With the emergence of bacterial resistance, identification of new diseases, and the need for new therapeutics with different efficacies, our ability to design drugs to battle bacterial infections is becoming a more urgent priority. Natural products are often useful as therapeutics for humans, though problems such as side effects and production difficulties can preclude their successful development. This proposal seeks to address the need for new antibiotics by studying structure-function relationships in the valanimycin biosynthetic pathway. This naturally available antibiotic has efficacy against gram positive and gram negative bacteria, and shows some promise as an anticancer therapeutic. With this research we hope to make valanimycin amenable to a new drug development strategy, synthetic biology, in which the drug's biosynthetic pathway is engineered to allow introduction of diversity into the product. The research described here focuses on a biosynthetic step common to multiple antibiotics - flavin-dependent hydroxylation of a primary amine. The enzyme responsible for this step in the valanimycin biosynthetic pathway will be structurally and biochemically characterized. The structure activity relationships identified by those studies will be verified by bioinformatics and biochemical techniques, including mutagenesis combined with enzymatic activity and binding studies. The data yielded will enable rational design of vlmH to alter its substrate binding specificity. Such studies can be pursued on other steps of the pathway;in this way, we can introduce diversity into the valanimycin final structure. Given enough time and research, this molecule could be developed into a useful therapeutic.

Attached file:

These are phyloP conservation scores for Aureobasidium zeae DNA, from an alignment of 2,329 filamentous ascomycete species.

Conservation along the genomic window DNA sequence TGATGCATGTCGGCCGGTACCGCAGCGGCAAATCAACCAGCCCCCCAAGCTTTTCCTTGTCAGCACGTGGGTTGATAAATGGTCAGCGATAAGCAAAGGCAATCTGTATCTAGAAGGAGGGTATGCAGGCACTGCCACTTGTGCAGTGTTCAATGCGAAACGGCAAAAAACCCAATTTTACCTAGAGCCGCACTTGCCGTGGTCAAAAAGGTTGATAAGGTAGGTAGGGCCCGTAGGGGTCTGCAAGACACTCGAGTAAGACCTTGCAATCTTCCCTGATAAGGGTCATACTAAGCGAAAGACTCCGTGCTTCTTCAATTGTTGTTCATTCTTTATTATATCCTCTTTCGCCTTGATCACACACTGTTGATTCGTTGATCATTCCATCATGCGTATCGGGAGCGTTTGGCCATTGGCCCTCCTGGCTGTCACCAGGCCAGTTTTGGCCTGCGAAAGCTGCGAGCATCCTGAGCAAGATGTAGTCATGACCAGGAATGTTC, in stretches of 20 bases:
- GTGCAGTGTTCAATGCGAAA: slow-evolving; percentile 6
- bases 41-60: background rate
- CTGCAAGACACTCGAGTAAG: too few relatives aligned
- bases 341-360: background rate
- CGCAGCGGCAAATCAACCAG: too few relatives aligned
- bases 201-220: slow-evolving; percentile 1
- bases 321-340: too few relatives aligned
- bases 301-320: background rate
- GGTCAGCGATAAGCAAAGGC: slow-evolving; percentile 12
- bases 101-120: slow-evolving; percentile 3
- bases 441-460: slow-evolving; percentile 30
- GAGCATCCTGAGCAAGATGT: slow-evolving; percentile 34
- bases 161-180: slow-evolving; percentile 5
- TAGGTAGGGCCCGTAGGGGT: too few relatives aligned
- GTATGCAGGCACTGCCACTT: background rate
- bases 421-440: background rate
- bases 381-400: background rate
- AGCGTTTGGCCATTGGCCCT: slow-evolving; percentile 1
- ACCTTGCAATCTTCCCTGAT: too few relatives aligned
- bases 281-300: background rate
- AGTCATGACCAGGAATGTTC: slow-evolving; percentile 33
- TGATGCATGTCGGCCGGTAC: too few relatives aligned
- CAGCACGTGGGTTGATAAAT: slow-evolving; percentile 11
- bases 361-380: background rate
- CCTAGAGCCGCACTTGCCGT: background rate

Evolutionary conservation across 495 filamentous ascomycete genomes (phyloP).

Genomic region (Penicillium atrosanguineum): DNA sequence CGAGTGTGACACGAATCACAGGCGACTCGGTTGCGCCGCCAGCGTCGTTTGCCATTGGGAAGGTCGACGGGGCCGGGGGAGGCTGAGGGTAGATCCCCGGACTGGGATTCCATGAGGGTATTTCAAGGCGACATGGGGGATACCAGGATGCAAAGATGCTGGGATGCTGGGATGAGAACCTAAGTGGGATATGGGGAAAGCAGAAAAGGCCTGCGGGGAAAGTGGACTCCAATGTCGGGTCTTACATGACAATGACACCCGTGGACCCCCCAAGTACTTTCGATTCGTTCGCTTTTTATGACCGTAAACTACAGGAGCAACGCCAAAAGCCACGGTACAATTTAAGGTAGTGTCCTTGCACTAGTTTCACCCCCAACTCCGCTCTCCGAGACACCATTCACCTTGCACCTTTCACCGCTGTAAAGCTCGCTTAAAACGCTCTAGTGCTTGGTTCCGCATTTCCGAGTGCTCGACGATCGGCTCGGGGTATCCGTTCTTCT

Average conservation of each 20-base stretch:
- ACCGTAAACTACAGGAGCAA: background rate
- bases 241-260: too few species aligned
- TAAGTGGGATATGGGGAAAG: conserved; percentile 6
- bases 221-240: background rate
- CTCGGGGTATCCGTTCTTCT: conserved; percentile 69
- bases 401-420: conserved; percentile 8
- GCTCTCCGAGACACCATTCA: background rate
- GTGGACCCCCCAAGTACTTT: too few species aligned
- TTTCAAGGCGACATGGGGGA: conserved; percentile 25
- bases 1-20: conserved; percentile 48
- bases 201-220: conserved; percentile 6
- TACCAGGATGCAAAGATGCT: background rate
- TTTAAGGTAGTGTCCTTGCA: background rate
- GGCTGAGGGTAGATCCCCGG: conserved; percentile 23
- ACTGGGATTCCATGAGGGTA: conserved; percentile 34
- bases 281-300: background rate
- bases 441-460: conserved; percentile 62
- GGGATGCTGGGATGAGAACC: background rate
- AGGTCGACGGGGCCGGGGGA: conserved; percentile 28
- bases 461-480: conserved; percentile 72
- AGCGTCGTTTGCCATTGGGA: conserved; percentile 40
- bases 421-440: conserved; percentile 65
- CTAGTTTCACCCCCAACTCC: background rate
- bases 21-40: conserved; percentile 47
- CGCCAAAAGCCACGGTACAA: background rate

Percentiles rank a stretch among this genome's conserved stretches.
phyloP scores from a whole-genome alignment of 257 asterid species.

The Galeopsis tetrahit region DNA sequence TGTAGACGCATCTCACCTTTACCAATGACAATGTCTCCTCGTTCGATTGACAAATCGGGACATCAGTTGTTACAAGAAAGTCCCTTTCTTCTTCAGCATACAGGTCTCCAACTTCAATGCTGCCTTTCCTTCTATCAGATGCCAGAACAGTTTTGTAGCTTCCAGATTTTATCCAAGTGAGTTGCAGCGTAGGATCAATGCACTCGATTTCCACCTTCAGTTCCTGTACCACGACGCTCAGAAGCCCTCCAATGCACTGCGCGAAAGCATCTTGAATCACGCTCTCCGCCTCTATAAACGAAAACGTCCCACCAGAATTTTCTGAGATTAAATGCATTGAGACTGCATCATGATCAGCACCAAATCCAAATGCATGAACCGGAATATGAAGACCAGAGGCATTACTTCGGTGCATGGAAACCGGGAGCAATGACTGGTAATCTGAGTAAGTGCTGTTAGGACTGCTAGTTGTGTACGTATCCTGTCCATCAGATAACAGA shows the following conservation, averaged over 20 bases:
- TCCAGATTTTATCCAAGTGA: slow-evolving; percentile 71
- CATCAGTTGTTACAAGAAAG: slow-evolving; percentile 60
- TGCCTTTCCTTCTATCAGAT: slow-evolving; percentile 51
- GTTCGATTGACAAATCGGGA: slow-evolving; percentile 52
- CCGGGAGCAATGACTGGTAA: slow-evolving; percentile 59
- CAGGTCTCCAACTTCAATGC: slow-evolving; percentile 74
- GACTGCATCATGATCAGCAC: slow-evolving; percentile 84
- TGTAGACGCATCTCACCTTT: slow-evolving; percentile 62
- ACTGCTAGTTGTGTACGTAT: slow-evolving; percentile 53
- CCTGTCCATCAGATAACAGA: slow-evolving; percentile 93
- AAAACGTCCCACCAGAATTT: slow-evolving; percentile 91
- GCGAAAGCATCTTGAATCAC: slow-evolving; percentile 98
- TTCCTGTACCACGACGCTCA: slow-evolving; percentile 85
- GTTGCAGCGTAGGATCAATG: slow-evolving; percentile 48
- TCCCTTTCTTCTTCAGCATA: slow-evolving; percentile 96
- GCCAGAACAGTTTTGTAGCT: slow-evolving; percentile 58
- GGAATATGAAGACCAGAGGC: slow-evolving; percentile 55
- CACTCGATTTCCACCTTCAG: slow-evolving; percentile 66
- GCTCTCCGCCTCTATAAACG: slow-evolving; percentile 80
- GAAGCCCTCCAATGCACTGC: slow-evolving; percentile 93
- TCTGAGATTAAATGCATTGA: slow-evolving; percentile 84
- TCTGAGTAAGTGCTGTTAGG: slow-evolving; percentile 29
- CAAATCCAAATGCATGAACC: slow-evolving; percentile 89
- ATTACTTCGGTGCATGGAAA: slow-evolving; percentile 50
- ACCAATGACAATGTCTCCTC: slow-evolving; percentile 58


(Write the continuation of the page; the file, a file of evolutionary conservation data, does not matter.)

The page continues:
It is difficult to overstate the importance of drug design in today's climate of increasing incidence of bacterial antibiotic resistance, the rapid spread of infectious disease, and the prevalence of negative side effects. Synthetic biology is a new drug development technique in which naturally available small molecules with therapeutic activity are altered via engineering of their biosynthetic pathways. The research proposed here aims to expand our ability to apply this technique to more naturally available drugs by beginning the engineering process on an enzyme in the biosynthetic pathway of the antibiotic valanimycin.
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